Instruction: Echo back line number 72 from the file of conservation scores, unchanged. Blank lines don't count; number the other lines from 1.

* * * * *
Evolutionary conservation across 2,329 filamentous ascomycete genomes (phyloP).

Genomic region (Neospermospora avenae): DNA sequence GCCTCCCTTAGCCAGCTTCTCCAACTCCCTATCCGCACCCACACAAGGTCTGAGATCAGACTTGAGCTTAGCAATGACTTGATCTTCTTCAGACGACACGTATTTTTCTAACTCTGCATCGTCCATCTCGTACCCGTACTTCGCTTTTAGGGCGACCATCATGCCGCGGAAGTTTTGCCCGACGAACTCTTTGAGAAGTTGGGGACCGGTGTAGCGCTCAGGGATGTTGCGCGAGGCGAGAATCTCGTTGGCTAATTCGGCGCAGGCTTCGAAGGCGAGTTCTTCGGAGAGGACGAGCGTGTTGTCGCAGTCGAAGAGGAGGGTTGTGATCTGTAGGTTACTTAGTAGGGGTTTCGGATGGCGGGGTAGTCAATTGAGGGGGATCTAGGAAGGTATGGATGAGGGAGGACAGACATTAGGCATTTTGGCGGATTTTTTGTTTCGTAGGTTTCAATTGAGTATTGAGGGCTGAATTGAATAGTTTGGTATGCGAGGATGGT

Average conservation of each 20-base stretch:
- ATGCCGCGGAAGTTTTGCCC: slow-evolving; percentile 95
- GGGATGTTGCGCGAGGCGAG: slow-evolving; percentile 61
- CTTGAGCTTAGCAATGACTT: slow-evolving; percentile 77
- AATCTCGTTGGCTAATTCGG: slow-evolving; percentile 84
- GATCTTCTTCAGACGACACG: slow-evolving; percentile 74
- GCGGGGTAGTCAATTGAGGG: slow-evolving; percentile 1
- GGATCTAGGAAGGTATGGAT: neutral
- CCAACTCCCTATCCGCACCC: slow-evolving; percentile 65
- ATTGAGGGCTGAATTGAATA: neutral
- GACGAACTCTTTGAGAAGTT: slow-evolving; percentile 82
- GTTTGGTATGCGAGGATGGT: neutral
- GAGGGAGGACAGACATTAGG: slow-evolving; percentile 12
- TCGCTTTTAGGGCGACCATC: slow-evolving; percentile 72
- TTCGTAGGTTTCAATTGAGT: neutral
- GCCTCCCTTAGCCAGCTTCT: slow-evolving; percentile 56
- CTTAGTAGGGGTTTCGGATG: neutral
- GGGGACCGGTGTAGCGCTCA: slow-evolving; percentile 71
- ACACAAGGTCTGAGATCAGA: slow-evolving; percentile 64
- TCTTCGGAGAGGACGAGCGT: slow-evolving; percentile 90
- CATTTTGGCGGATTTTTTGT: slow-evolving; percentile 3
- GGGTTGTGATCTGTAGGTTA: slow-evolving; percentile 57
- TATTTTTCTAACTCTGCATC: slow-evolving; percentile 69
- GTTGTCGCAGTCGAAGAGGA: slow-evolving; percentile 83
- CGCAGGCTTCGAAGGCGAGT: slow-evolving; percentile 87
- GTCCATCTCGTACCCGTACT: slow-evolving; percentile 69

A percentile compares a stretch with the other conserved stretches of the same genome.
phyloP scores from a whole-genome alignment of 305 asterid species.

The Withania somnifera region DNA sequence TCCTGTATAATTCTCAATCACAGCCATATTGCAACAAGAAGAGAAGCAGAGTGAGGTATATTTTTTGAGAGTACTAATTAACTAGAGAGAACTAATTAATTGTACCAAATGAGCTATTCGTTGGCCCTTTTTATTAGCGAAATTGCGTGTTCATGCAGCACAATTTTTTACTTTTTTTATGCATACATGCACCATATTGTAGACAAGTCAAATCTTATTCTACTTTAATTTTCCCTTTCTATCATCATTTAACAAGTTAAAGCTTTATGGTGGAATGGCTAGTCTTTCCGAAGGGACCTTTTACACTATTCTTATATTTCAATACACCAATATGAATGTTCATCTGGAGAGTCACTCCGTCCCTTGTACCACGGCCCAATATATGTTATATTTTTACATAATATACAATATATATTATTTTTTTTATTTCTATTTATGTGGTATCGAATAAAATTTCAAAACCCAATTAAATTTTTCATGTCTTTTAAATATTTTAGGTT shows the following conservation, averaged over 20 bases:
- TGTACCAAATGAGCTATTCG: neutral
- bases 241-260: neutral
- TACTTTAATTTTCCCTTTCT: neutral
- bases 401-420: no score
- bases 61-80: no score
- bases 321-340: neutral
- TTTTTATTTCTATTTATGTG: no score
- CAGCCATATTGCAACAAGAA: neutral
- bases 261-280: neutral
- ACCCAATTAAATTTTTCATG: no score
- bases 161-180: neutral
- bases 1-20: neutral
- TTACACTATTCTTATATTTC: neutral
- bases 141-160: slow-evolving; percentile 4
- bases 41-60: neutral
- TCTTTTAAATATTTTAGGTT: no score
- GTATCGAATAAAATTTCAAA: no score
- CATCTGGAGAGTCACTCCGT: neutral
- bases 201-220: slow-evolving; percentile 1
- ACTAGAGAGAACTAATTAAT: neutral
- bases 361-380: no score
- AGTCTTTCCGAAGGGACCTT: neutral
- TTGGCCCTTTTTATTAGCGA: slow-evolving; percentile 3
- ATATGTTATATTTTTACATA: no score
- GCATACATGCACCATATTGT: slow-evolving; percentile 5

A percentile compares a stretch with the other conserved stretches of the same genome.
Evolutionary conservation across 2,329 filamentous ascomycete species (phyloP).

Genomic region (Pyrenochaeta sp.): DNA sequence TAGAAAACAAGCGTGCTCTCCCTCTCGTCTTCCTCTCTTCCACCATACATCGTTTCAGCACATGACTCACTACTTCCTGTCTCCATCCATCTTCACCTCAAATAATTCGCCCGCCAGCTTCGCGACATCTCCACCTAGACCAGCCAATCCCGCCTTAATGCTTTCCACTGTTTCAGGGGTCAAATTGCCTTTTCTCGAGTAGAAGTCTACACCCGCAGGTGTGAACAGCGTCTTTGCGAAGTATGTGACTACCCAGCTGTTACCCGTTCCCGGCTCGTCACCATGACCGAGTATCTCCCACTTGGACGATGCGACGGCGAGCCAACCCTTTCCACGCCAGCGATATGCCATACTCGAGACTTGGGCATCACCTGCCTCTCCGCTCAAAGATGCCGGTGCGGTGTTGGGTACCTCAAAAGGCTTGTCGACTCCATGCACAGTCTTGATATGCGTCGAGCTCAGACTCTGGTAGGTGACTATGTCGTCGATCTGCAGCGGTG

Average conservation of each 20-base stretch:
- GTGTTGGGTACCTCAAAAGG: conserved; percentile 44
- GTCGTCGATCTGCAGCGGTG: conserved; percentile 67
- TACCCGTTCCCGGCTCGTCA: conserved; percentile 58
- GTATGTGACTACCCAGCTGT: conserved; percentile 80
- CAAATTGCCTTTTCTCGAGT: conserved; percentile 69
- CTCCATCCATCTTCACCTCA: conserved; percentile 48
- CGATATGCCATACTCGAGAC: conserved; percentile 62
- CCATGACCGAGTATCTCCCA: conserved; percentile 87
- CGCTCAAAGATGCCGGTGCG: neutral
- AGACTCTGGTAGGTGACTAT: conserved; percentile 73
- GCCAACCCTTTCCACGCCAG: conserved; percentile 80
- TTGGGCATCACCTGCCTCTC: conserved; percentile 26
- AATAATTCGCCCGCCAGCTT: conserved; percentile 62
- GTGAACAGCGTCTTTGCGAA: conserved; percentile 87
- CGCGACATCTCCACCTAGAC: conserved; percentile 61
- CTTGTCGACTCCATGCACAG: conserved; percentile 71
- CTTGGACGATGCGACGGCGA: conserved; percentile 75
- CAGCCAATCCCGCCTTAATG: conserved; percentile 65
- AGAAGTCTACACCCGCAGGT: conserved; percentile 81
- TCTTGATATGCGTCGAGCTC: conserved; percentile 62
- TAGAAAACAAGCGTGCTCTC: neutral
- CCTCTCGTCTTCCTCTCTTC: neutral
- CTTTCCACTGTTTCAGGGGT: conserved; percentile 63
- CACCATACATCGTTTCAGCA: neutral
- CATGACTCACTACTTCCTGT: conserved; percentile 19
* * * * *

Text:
- TTGGGCATCACCTGCCTCTC: conserved; percentile 26